One of the mysteries of the English language finally explained.
1usually be attaintedhistorical Subject to attainder.‘to his lands Henry added the property of several landowners attainted in the course of his reign’
- ‘After attainting Strafford and repudiating Charles's policies during the 1630s, the Long Parliament had turned its attention to the Church and proposed the abolition of bishops and their replacement by a system of lay commissioners.’
- ‘Fisher was deprived, attainted, and beheaded for refusing to acknowledge Henry VIII as supreme head of the Church.’
- ‘Fortescue fought at the battle of Towton and was subsequently attainted by the victorious Edward IV.’
- ‘George was attainted in 1477 and murdered in the Tower of London the following year.’
- ‘Cecil wanted her attainted in Parliament and executed for her alleged part in the Ridolfi plot.’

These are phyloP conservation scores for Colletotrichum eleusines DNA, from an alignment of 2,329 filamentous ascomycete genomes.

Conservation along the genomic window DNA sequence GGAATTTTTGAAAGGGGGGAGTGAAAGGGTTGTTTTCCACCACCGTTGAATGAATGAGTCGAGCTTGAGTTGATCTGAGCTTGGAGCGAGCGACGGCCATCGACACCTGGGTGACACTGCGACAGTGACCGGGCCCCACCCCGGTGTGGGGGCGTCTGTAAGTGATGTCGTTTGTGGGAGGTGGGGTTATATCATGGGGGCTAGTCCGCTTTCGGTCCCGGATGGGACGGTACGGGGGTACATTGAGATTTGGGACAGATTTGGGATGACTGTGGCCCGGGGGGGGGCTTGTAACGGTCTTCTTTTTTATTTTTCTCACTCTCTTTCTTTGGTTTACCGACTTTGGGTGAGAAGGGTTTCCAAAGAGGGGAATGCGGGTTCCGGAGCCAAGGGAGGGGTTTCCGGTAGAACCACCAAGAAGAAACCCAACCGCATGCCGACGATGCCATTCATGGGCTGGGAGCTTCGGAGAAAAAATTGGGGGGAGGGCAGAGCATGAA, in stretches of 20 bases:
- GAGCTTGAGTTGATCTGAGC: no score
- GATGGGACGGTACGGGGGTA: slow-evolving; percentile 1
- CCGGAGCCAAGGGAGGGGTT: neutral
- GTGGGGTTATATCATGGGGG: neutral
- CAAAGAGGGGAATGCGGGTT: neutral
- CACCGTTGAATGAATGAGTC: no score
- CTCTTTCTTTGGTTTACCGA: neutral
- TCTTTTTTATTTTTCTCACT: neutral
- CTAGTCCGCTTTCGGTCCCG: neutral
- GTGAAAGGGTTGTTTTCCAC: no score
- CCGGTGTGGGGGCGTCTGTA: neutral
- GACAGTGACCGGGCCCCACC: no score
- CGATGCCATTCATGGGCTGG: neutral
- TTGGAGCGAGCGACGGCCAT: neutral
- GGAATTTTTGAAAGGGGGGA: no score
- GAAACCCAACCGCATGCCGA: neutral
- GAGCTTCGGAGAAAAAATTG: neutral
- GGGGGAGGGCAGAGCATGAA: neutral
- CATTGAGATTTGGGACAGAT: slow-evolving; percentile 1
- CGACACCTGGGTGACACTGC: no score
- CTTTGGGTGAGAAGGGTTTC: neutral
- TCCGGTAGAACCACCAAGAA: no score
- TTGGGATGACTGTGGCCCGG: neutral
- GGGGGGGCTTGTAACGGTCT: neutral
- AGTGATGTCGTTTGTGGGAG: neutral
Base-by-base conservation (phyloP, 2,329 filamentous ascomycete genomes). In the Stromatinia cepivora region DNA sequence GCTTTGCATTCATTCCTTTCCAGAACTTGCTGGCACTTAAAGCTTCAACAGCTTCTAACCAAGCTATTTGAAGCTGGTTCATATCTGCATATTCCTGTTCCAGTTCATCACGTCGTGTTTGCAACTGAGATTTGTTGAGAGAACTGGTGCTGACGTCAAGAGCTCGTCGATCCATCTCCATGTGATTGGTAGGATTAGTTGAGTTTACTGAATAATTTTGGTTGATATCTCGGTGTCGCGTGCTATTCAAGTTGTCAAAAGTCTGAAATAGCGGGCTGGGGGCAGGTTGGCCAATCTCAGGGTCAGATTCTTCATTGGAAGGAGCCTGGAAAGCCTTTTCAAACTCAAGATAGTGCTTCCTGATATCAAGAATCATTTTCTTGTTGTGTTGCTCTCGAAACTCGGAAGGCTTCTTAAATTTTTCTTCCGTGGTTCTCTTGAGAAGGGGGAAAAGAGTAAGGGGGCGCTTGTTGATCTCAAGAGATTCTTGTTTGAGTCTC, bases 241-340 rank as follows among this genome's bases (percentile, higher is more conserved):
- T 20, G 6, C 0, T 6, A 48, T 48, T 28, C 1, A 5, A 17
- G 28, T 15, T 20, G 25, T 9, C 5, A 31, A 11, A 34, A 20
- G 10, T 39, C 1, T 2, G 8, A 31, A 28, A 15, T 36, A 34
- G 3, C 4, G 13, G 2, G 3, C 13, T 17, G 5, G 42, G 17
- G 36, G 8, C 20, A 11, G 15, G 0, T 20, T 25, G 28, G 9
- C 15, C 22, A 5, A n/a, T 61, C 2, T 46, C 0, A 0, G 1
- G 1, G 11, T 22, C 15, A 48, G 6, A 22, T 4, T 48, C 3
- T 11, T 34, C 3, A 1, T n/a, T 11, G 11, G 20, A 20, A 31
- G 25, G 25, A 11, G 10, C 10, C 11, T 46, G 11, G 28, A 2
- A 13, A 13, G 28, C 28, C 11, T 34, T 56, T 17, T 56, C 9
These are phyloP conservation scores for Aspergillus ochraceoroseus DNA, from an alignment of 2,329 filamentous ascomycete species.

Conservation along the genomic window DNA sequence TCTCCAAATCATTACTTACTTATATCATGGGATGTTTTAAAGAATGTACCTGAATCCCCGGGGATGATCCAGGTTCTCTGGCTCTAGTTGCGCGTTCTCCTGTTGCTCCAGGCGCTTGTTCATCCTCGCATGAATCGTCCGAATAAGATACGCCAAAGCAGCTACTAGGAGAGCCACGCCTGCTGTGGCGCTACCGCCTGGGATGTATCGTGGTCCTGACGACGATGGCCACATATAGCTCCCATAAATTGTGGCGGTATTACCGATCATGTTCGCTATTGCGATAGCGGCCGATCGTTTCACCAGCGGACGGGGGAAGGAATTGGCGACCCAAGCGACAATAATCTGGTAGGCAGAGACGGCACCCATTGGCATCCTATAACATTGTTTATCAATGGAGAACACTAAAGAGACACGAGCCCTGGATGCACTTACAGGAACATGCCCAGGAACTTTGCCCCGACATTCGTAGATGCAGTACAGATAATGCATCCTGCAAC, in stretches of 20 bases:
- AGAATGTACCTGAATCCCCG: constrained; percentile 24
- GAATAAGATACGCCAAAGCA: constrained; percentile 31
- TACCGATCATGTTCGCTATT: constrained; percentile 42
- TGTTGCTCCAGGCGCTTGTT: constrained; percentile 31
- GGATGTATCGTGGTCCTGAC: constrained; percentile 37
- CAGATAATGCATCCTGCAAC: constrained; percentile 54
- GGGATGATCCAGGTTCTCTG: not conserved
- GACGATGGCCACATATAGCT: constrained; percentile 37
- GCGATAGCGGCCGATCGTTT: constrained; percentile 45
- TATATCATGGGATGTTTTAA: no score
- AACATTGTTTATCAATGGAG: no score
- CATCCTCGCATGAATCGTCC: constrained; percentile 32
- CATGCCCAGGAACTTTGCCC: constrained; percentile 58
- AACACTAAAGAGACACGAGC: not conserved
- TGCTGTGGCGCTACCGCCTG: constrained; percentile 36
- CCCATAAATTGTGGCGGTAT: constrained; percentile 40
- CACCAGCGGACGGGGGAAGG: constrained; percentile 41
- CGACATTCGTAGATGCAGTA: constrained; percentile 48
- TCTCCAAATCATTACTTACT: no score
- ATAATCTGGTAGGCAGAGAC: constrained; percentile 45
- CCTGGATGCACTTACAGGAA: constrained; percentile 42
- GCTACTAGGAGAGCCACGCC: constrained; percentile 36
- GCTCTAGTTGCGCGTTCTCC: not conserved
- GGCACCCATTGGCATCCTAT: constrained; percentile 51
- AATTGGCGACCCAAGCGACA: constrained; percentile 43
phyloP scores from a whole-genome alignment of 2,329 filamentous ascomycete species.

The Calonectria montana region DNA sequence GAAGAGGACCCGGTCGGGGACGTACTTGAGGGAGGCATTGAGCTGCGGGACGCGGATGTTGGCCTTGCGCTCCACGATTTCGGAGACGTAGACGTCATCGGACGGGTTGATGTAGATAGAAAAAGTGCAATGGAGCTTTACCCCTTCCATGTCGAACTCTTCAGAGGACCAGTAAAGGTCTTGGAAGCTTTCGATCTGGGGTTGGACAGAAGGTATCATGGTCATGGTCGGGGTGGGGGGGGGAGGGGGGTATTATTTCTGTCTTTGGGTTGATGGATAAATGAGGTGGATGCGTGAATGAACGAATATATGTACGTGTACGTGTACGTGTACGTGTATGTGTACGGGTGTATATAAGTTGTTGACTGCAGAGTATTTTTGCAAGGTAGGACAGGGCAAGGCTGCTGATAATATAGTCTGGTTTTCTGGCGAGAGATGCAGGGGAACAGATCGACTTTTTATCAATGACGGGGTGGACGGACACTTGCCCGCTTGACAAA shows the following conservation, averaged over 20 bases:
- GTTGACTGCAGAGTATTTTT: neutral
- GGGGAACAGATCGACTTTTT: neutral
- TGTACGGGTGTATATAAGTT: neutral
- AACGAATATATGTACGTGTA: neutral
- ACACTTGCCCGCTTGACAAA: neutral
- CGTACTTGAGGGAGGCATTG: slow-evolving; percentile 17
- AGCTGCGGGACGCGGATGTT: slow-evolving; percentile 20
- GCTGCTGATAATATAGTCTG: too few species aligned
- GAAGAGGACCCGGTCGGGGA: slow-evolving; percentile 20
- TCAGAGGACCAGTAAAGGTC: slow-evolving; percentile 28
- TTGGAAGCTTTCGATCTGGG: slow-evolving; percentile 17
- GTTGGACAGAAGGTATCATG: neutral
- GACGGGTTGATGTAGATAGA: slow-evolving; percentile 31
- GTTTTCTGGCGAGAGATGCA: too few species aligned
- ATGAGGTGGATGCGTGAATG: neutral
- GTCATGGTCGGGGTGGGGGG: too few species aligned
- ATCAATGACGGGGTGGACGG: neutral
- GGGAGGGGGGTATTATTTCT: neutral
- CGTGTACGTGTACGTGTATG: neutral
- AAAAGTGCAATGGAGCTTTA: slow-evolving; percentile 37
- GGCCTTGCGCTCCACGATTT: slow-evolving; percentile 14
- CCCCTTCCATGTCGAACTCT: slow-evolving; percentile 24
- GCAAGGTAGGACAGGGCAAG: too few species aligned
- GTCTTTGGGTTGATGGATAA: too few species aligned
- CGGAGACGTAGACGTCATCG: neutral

- ‘Attainders could also do serious damage if they left a power vacuum in a particular region, as occurred in East Anglia when the third duke of Norfolk was attainted by Henry VIII in 1547.’
2archaic Affect or infect with disease or corruption.‘even to have kicked an outsider might have been held to attaint the foot’
Middle English (in the sense ‘touch, reach, attain’): from obsolete attaint (adjective), from Old French ataint, ateint, past participle of ateindre ‘bring to justice’ (see attain); influenced in meaning by taint.
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